On 26 October the RMT voted to reverse its 2003 decision to affiliate to the Scottish Socialist Party.
The decision was another knock-on effect from the destructive decision of former SSP convenor Tommy Sheridan to pursue his own personal success in a libel case against the News of the World at the expense of splitting the SSP.
John Milligan, a leading figure in the RMT in Scotland, was close to Sheridan in the row in the SSP about the libel case. He attended the SSP conference on 7-8 October, after Sheridan had split away, but announced there that the RMT was "consulting" its Scottish membership about whether to remain affiliated.
The Scottish regional committee of the RMT then voted seven-to-five to disaffiliate, and the RMT national executive felt it had no choice but to ratify that decision.
Back in 2003, Workers' Liberty and some other RMT activists who supported the RMT's decision to affiliate to the SSP argued that it should be taken by a ballot of all the RMT's Scottish members rather than by a small committee. The same holds for the decision to disaffiliate. Involving all the union members in the political decisions takes more time and effort, but it gives the decisions more weight and reality, it creates a closer connection between "politics" and the working-class realities on the ground, and it makes the decisions more stable.
The upshot now is that, after a series of decisions all taken democratically according to the rule-book, but mostly by fairly small meetings without the mass of the members much involved, the RMT finds itself politically stranded.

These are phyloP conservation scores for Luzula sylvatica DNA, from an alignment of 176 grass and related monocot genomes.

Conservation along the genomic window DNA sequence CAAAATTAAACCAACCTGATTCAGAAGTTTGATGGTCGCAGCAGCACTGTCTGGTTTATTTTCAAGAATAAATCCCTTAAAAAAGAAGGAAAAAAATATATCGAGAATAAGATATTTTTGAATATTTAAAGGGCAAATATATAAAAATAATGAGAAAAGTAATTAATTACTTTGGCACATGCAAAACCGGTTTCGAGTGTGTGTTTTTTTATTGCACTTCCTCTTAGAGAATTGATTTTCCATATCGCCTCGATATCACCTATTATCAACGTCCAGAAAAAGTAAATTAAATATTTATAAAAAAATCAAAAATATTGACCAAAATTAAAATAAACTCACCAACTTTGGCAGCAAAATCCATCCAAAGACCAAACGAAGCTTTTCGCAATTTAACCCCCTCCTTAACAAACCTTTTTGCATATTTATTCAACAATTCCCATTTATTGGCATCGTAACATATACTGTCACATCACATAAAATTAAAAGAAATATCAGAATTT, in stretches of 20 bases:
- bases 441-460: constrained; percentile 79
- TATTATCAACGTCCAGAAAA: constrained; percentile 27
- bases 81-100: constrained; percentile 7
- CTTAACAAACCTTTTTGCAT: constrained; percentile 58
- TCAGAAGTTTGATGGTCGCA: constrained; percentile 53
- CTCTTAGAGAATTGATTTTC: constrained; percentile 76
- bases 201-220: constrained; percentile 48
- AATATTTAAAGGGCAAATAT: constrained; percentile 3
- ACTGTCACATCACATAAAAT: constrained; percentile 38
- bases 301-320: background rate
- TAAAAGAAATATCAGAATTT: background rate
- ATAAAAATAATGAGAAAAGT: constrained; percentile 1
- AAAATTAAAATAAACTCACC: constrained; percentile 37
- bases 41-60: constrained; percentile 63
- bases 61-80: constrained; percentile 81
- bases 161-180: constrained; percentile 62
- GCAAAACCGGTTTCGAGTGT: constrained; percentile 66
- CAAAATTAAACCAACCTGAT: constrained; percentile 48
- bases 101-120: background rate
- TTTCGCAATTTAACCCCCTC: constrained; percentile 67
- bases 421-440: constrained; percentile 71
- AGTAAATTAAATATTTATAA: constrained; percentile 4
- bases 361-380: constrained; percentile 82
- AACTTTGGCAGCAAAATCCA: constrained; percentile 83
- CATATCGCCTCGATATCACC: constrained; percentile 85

It had been edged towards disaffiliation from the Labour Party in the run-up to 2003, with its level of affiliation being cut down to a token number. The New Labour machine seized on the SSP affiliation as an opportunity to rid itself of the RMT's critical voice.
Outside Scotland, the RMT did not work coherently towards establishing any alternative working-class political voice after 2003. It has sponsored one socialist local government candidate - Janine Booth, Socialist Unity candidate for Hackney Central in 2006, and an RMT activist - but, in England, that is all.
It has an active parliamentary group at Westminster, led by Labour MP John McDonnell, but in the Welsh Assembly and Scottish Parliament it has developed parliamentary groups involving Plaid Cymru and Scottish National Party members.
To some degree, before 2003, the RMT was politically effective as an active left-wing force spurring on other unions within the Labour Party. After 2003, again to some degree, the RMT was doing something effective to help create a working-class socialist voice outside the Labour Party, throught its affiliation to the SSP.
Now the RMT has neither one nor the other. Instead of taking part in any concerted attempt to win authentic working-class political representation - even a limited one - it has a series of connections with individual politicians who are, more or less, "friends of labour".
The most positive things about the RMT's current political activity are its support for John McDonnell's campaign for Labour leader, to replace Tony Blair, and its affiliation to the Labour Representation Committee. It is more urgent now to build on those things.
The RMT's rule 23/25, adopted in 2003, states: "That this Union shall affiliate to the Labour Party". And now the formal grounds for disaffiliation have lapsed. RMT should rally the support of other unions to challenge New Labour to concede reaffiliation and enable RMT to give full weight to its support for McDonnell.